Friday, December 27, 2013
In the current New York Review of Books, Judge Jed Rakoff presents the most thoughtful, balanced analysis I have seen to date regarding DOJ's failure to prosecute high-level executives at elite financial institutions in connection with the recent financial crisis. Appropriately entitled, The Financial Crisis: Why Have No High Level Executives Been Prosecuted?, Judge Rakoff is careful not to point fingers, rush to judgment, or even allege that fraud has definitively been established. And that's a big part of the DOJ's problem. How can you establish fraud if the effort to investigate it has been haphazard and understaffed from the outset? Rakoff is someone worth listening to. An unusually thoughtful federal district judge, he has presided over many significant securities and bank fraud cases, served as chief of the Securities Fraud Unit in the SDNY U.S. Attorney's Office, and worked as a defense attorney. Oh yeah. He also hates the Sentencing Guidelines.
Among the many theories Rakoff posits for the failure to prosecute what, it bears repeating, only may have been fraud, are two that I take issue with. These investigations were apparently parceled out to to various OUSA districts, rather than being concentrated in the SDNY. Judge Rakoff believes that the SDNY would have been the more logical choice, as it has more experience in sophisticated fraud investigations. This may be true as a general proposition. But the most plausible historical fraud model for the mortgage meltdown-fueled financial crisis is the Savings & Loan Scandal of the late 1980s, so successfully prosecuted by DOJ into the mid-1990s. The SDNY had very little of that action.
Judge Rakoff also notes the government's role in creating the conditions that led to the current crisis as a potential prosecution pitfall. But this did not stop the S&L prosecutors from forging ahead in their cases. Back then, virtually every S&L criminal defendant claimed that the government had created that crisis by establishing, and then abandoning, Regulatory Accounting Principles, aka RAP. (One marked difference between the two scandals is that the S&L Scandal was immediately met with public outrage and a sustained Executive Branch commitment to investigate and prosecute where warranted. The sustained Executive Branch commitment has not happened this time around, for whatever reason.)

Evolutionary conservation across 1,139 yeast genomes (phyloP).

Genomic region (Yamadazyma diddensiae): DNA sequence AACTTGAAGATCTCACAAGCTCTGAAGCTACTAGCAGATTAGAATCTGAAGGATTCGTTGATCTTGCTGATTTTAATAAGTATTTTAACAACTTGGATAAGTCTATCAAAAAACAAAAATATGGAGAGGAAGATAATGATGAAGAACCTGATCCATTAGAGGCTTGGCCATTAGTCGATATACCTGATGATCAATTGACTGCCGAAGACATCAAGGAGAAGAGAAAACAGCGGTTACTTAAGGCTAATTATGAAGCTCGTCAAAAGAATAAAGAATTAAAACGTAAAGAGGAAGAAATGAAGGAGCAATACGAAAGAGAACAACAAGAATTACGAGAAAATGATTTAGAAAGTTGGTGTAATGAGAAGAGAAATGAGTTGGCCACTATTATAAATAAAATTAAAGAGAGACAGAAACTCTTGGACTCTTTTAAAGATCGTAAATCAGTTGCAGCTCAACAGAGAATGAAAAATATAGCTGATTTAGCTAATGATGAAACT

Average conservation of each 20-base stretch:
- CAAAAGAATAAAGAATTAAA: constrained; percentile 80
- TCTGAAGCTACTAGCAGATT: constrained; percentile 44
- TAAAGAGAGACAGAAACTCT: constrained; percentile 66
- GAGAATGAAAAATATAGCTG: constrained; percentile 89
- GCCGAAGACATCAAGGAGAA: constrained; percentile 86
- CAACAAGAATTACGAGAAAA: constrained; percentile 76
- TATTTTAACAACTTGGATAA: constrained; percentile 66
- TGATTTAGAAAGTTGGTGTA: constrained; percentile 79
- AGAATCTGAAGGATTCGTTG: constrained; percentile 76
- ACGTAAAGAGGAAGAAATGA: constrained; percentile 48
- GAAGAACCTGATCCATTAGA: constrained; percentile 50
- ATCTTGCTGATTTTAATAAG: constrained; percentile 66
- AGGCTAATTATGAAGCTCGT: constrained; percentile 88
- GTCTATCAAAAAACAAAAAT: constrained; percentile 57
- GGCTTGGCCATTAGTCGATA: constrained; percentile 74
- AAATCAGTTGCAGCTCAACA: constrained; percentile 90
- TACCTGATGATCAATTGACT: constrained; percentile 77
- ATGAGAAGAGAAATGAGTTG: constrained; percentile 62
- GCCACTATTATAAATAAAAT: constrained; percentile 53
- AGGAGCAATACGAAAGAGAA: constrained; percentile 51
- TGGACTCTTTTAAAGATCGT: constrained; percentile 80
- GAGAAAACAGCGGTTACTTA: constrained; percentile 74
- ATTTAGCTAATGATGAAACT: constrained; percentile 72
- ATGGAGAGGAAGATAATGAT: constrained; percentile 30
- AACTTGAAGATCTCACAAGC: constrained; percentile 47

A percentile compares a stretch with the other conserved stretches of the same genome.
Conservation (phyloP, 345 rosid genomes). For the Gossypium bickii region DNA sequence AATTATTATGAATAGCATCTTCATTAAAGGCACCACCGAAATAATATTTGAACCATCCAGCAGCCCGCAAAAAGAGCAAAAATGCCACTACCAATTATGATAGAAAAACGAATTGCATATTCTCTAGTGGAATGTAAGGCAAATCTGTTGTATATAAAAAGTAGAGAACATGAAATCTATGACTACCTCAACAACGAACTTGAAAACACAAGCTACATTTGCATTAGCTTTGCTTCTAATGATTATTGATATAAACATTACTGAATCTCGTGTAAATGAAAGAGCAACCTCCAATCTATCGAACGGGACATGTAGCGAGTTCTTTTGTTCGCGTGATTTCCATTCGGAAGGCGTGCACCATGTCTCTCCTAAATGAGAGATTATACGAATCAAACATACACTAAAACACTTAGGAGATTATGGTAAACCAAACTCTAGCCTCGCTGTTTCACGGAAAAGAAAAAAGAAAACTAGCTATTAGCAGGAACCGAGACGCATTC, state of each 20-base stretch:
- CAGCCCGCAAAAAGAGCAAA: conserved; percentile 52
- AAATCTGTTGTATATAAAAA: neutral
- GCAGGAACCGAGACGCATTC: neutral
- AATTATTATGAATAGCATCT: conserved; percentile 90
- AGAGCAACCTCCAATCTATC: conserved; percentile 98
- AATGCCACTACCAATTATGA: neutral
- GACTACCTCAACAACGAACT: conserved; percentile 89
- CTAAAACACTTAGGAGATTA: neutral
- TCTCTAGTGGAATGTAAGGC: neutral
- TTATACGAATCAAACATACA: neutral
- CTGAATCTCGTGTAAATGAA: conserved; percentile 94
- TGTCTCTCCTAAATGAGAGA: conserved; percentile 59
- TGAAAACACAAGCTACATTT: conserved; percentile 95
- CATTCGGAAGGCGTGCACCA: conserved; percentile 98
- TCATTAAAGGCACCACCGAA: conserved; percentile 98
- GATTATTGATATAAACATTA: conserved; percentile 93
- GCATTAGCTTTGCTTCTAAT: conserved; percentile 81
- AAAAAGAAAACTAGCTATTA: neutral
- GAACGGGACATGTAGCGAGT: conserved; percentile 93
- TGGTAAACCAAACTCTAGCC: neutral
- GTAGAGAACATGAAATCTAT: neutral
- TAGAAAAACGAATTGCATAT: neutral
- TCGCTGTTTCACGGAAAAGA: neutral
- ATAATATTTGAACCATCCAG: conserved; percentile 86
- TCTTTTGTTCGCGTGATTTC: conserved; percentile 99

But these are minor quibbles and Judge Rakoff is spot on in most of his observations.
Judge Rakoff is right to reject the "revolving door" theory of non-prosecution. Any prosecutor worth his salt would love to make a name for himself, and would definitely enhance his private sector marketability, by winning one of these cases. Judge Rakoff also correctly notes that these cases are hard and time-consuming to investigate.
The judge's most salient point has nothing to do with the various theories for DOJ's failure to prosecute. Instead, it is his observation that there is no substitute for holding financial elites responsible for their major criminal misdeeds. The compliance and deferred prosecution agreements favored today are simply a cost of doing business for most big corporations. What's worse, in the current environment, DOJ is giving a walk to elite financial actors and simultaneously prosecuting middle-class pikers with a vengeance that is sickening to behold. The elite financial actors may not have committed criminal fraud, but many of them bear heavy responsibility for the ensuing mess. It is so much easier for DOJ to rack up the stats by picking the low hanging fruit.
The one thing Judge Rakoff cannot do, and does not try to do, is answer the question of whether criminal fraud occurred in the highest sectors of our financial world. The answer to that question can only be supplied, at least as an initial matter, by the AUSA in charge of each investigation. And if no prosecution occurs, you and I are unlikely to ever know the reason why.